During the inspection, we also documented violations of the CGMP regulation for foods that may lead to the contamination of your products with pathogens, such as L. monocytogenes. Form FDA 483, Inspection Observations, identifying our observations was issued at the close of the inspection (a copy is enclosed for your reference). We acknowledge receipt of your written response dated August 18, 2011, in which you list the corrections you have made. However, we have the following outstanding concern regarding your corrective actions:
In order to comply with 21 CFR 110.20(b)(4), the plant and facilities shall be constructed in such a manner that drip or condensate from fixtures, ducts and pipes does not contaminate food, food-contact surfaces, or food-packaging materials. However, our investigators observed condensation in your cooked crab cooler under the air conditioning unit directly above a “wheeled cart” of cooked crabs. Your response indicates that you will no longer place cooked crabs under the cooling unit inside the cooked crab cooler. This corrective action is inadequate in that it does not eliminate the potential for condensate within the cooler to contaminate food, food-contact surfaces, or food-packaging materials. Specifically, your firm has not submitted documentation of any repairs or other measures taken to prevent condensate from falling onto the floor or from directly contaminating the food in the cooler. The “wheeled carts” containing the cooked crabs have mesh bottoms, which facilitate contamination with condensate from the cooler. L. monocytogenes grows very well in wet environments. As mentioned above, four of the swabs that tested positive for L. monocytogenes were collected from your cooked crab cooler or its immediate vicinity.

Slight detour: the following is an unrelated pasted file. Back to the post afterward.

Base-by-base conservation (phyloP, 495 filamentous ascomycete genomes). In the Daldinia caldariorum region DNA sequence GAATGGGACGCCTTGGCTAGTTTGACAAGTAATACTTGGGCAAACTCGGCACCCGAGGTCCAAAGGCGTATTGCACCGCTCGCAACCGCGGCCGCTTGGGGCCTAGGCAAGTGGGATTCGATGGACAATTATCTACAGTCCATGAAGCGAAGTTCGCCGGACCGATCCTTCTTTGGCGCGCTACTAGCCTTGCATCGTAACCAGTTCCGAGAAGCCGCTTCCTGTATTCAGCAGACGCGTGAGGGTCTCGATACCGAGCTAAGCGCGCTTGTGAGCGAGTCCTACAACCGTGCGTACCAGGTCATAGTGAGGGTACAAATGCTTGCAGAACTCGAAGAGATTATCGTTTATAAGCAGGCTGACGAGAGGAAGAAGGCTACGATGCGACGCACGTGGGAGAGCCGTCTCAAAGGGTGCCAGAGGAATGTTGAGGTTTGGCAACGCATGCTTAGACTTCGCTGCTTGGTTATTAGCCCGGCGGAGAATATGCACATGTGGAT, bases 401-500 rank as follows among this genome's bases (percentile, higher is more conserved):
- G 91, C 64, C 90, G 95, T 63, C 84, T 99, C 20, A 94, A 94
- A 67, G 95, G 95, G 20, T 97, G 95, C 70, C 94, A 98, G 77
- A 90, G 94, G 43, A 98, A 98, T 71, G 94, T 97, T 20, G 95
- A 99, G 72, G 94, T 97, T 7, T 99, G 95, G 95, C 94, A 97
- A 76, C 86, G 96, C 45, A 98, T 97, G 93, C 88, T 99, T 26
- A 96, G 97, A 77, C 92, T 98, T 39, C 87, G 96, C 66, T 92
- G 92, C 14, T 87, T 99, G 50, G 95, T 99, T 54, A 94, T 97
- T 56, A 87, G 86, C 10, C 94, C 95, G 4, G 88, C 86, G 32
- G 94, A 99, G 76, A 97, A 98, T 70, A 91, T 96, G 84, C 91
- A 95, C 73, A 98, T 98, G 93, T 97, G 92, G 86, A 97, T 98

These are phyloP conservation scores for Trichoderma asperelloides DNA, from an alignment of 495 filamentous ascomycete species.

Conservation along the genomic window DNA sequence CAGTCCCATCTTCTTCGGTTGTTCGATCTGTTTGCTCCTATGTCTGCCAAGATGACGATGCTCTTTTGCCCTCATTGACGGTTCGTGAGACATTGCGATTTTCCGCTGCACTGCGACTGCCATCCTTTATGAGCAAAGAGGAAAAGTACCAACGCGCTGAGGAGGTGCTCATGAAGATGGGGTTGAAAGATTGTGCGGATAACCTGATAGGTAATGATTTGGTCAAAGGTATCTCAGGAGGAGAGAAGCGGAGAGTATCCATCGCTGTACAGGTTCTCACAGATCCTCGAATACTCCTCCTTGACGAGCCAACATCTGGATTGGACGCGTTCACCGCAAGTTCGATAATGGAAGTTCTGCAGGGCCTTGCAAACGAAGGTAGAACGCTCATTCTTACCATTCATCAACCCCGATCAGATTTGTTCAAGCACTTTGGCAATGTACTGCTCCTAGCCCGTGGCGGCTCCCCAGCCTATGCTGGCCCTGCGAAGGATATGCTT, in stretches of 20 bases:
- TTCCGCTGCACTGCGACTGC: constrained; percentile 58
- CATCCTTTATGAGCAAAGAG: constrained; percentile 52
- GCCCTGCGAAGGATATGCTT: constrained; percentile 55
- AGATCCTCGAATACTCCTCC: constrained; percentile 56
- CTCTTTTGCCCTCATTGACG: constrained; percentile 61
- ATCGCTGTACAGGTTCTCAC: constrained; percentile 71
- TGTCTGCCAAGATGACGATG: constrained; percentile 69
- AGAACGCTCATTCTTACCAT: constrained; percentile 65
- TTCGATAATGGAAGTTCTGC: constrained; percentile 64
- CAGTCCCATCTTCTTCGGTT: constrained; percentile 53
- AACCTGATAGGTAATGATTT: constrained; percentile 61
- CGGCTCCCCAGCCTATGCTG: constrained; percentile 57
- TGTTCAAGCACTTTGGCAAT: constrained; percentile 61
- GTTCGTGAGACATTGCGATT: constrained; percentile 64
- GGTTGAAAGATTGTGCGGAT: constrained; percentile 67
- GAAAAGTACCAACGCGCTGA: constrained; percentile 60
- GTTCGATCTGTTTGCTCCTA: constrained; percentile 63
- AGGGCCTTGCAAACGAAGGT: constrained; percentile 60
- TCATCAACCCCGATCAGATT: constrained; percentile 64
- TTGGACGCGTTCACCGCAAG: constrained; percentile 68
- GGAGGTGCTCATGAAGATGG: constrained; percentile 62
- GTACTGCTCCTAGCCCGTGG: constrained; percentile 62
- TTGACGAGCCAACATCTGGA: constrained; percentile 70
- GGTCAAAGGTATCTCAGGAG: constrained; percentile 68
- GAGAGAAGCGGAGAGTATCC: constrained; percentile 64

This letter is not intended to be an all-inclusive list of violations that may exist at your facility. You are responsible for ensuring that your facility and your products are in compliance with the Act and all applicable regulations. You should take prompt action to correct all of the violations noted in this letter and to establish and implement procedures that will prevent such violations from occurring in the future. Failure to do so may result in regulatory action, such as seizure and/or injunction, without further notice.
Please respond in writing within fifteen (15) working days from your receipt of this letter. Your response should outline the specific steps you are taking to correct these violations. Please include in your response documentation or other useful information that would assist us in evaluating your corrections. If you cannot complete all corrections before you respond, please explain the reason for your delay and state when you will correct any remaining violations.
Please send your reply to the Food and Drug Administration, Attention: Derek C. Price, Compliance Officer, 60 Eighth Street, NE, Atlanta, GA 30309. If you have any questions about the content of this letter, please contact Mr. Price at 404-253-2277.
Atlanta District Director